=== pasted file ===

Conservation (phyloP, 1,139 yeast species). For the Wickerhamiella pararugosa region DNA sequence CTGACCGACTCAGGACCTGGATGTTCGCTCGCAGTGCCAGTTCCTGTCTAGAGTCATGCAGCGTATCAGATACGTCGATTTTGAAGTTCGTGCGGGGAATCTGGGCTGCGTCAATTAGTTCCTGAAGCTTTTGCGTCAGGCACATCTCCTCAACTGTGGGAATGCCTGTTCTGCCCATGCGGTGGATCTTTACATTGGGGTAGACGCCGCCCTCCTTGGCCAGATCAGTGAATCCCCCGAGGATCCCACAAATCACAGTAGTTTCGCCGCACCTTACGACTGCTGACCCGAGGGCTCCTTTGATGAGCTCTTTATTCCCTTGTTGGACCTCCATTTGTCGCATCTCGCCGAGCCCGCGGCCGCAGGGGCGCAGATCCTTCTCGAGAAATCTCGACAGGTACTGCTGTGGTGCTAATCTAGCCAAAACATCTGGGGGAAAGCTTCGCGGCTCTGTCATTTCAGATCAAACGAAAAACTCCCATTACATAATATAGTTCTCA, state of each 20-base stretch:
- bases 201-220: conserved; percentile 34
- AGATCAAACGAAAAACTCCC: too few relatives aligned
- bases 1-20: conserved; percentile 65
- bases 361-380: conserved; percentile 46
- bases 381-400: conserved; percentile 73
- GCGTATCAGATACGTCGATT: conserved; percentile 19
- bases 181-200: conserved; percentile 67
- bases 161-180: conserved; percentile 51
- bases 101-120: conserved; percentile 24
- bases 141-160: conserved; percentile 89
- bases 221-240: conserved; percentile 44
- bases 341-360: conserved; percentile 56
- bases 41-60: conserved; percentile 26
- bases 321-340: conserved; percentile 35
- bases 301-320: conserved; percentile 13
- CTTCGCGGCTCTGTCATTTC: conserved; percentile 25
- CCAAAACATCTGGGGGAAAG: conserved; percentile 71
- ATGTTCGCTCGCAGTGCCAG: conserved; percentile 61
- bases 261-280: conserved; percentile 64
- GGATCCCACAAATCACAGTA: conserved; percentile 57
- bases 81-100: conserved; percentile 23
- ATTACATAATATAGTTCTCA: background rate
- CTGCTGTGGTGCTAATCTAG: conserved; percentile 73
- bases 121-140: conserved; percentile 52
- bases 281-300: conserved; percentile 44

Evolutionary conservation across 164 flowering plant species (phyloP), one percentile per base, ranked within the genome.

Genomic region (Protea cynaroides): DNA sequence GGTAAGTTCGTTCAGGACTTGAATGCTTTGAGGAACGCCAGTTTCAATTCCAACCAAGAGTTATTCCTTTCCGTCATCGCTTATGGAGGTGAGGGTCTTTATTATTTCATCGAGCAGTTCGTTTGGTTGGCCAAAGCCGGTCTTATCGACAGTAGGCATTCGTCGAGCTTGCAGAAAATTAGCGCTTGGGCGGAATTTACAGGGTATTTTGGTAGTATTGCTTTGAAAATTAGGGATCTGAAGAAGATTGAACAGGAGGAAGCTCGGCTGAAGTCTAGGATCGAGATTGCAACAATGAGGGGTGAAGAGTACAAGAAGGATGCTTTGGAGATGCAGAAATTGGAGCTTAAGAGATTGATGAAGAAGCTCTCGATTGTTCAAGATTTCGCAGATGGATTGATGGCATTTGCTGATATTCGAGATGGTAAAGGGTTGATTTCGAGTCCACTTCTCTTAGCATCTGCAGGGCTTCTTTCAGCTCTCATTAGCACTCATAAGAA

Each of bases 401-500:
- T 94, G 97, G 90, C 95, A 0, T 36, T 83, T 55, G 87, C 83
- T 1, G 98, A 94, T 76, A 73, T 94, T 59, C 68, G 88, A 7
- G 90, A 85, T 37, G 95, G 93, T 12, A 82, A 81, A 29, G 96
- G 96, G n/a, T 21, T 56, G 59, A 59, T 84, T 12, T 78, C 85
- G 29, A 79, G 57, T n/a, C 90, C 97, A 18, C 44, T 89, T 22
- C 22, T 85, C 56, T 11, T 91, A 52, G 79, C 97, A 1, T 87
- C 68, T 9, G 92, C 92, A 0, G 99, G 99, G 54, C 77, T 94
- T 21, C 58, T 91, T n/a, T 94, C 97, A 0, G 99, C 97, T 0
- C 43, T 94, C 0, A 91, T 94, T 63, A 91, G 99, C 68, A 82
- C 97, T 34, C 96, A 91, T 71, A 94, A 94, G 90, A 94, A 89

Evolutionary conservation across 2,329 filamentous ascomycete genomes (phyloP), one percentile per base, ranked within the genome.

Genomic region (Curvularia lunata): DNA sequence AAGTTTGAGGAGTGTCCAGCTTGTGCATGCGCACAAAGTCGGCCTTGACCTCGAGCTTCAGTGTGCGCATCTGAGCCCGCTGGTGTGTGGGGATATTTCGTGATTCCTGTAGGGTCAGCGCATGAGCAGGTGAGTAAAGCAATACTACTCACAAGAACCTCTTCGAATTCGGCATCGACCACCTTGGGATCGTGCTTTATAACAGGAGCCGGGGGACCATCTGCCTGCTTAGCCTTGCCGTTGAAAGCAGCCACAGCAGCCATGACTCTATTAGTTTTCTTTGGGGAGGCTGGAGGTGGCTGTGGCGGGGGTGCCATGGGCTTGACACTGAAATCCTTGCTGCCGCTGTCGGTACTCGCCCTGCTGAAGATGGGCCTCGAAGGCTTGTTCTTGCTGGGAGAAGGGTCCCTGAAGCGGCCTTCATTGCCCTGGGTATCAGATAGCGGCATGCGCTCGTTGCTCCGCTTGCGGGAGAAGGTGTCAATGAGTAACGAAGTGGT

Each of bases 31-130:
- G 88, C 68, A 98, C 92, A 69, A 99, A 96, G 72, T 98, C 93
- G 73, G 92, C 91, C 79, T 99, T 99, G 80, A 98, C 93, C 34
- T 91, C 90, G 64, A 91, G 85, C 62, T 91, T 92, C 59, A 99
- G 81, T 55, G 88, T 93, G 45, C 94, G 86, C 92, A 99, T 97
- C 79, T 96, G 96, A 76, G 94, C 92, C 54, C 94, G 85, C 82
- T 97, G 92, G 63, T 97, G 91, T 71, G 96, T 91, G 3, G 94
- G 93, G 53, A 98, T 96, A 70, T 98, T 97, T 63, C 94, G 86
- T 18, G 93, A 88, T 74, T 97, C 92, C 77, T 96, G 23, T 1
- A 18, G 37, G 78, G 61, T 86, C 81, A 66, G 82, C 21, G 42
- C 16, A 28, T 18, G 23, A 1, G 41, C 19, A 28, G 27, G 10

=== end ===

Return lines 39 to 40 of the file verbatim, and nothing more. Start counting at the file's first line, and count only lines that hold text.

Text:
- C 97, T 34, C 96, A 91, T 71, A 94, A 94, G 90, A 94, A 89

Evolutionary conservation across 2,329 filamentous ascomycete genomes (phyloP), one percentile per base, ranked within the genome.